Chernobyl Disaster April 26, 1986



On April 26, 1986 the Chernobyl nuclear power plant accident produced a plume of radioactive debris over the Ukraine, Eastern Europe, Scandinavia, UK and eastern USA.

Toxicological Perspective

The short term effects of the accident were disastrous. After the explosion, a nuclear cloud enveloped all of Europe. Belarus received about 60% of the contamination. Two hundred people were hospitalized instantly with 31 dying (21 from acute radiation poisoning). The long term concerns center around the contamination of the soil. Thyroid cancer in and around the Belarus has also risen sharply since the disaster.


Two theories concerning the accountability of the accident have been posited. One assigns the blame for the explosion has on both the reactors' design and the designers who knew of its flaws and limitations yet did not inform the operators. Others have placed blame only on the operators. Both theories were based on separate studies which were heavily influenced by different groups, including the plant's designers and the power plant's employees. Independent studies now contend that no theory is absolutely correct.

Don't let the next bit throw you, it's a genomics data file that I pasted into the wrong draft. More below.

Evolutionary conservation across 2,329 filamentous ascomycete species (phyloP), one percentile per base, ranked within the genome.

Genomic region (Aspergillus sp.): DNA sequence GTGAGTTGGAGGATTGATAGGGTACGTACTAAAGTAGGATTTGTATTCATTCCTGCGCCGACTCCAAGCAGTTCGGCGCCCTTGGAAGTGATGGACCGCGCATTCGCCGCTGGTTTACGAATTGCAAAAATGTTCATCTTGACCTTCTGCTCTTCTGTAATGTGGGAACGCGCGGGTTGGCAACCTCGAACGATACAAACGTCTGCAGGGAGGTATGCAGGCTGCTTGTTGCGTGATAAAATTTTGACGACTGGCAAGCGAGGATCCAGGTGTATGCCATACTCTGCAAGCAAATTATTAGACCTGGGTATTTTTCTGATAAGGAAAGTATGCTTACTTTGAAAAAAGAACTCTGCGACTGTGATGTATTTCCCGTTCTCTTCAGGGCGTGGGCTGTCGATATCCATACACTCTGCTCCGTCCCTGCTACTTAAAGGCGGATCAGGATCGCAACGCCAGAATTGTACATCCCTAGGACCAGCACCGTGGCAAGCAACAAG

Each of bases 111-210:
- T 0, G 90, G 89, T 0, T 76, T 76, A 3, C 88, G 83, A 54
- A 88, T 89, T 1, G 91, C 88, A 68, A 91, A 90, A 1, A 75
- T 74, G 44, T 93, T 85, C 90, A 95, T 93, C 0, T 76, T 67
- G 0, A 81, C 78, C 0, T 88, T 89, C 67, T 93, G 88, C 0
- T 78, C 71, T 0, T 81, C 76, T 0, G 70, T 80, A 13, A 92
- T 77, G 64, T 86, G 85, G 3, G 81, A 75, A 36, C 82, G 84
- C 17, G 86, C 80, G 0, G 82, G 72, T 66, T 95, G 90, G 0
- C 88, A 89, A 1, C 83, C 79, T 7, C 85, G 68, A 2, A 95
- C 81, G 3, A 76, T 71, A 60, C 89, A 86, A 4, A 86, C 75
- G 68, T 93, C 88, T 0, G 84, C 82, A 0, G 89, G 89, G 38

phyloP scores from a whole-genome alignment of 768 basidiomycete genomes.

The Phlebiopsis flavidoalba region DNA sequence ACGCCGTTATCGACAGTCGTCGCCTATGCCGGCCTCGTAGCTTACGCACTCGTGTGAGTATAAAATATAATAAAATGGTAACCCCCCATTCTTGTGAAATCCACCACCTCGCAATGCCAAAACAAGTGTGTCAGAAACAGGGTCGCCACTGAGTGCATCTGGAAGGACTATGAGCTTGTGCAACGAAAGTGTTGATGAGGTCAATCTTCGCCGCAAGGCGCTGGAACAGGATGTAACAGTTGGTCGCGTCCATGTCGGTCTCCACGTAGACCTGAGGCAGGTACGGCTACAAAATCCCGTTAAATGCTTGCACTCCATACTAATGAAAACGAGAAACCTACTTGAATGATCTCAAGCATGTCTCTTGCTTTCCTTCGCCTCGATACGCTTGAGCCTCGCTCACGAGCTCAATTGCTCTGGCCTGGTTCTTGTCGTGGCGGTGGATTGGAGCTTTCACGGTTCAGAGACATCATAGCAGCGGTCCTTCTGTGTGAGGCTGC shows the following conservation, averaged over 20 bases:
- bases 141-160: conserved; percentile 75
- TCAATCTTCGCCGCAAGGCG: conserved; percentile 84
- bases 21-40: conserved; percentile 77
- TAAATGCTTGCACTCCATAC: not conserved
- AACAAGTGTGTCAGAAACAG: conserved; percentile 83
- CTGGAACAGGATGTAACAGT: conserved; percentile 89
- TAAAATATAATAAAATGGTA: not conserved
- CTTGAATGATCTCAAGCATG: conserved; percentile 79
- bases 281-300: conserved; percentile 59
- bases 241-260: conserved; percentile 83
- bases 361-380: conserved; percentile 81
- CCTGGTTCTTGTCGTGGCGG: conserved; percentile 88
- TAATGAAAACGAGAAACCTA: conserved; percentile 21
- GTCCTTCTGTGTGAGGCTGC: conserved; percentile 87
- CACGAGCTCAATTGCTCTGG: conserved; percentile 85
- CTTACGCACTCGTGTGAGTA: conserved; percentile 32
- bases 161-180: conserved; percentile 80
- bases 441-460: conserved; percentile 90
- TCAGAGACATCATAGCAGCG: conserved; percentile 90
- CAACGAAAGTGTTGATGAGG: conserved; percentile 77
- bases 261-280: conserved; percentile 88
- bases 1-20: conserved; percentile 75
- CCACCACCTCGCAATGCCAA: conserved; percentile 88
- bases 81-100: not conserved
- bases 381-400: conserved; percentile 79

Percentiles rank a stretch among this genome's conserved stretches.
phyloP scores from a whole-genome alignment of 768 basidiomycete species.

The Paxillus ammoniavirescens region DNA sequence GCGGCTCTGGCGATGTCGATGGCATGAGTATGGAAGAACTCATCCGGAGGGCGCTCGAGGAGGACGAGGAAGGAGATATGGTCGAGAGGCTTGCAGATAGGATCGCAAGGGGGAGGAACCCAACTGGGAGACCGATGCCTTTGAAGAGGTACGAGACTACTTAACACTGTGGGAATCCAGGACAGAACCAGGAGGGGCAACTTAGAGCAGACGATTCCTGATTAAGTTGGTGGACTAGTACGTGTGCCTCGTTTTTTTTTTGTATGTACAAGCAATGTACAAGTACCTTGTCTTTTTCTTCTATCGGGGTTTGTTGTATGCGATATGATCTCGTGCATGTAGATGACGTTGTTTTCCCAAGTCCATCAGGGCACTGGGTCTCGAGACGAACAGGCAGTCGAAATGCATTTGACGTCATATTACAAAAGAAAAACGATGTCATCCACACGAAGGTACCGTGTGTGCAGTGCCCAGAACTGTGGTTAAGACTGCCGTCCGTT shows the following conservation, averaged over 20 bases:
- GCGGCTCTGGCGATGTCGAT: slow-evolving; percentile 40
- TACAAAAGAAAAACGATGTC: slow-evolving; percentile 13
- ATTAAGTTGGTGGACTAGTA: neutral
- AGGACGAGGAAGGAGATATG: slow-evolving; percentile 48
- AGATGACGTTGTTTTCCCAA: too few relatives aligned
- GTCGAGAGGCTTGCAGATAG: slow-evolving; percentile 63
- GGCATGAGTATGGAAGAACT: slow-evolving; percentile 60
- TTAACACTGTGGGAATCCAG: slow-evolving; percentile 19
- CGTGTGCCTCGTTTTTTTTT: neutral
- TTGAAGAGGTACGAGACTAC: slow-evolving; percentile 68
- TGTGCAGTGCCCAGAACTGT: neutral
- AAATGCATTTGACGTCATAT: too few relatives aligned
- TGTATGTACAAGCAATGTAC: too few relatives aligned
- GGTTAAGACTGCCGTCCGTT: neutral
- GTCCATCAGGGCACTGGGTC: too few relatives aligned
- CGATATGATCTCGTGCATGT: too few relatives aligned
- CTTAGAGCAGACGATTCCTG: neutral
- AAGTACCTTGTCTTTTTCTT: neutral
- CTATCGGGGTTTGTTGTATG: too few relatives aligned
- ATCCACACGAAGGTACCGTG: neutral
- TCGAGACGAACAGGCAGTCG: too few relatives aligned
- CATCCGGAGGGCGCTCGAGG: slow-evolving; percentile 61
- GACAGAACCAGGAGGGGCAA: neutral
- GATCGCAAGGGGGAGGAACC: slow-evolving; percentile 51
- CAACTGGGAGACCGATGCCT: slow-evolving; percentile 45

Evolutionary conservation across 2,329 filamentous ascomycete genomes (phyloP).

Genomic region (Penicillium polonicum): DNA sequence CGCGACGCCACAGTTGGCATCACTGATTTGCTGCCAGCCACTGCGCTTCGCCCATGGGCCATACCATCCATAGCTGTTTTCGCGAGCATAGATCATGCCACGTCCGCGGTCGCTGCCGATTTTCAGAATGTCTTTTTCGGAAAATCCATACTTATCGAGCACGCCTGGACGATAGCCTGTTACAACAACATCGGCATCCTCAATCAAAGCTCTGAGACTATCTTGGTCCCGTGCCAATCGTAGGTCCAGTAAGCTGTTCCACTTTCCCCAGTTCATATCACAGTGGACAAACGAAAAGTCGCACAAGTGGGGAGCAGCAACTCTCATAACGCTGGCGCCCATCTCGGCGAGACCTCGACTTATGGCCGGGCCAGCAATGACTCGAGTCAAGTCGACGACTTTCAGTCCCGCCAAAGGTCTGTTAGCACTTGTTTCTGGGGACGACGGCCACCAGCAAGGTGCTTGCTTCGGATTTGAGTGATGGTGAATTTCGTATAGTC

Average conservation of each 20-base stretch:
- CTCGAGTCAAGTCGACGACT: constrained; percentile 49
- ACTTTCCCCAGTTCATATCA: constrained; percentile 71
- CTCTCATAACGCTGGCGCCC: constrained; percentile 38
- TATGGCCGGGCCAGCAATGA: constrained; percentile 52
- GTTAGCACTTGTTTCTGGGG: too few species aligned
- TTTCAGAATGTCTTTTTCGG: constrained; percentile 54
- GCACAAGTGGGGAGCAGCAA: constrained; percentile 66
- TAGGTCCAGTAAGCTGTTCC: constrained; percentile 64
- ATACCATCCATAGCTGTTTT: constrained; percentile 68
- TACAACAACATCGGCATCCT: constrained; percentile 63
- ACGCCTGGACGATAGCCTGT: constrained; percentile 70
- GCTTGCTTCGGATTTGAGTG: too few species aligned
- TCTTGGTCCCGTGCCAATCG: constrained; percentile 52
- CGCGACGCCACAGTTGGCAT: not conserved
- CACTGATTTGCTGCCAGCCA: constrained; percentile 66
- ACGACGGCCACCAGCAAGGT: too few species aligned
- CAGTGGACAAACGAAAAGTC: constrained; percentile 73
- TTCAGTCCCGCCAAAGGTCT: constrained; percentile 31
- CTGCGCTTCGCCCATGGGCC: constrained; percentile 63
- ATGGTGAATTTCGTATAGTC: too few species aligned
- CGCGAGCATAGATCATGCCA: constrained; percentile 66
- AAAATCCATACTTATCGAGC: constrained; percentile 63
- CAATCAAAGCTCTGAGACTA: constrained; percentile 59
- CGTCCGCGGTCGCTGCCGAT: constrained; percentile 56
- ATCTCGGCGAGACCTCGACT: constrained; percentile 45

• BBC Story by the first man to photograph Chernobyl after the accident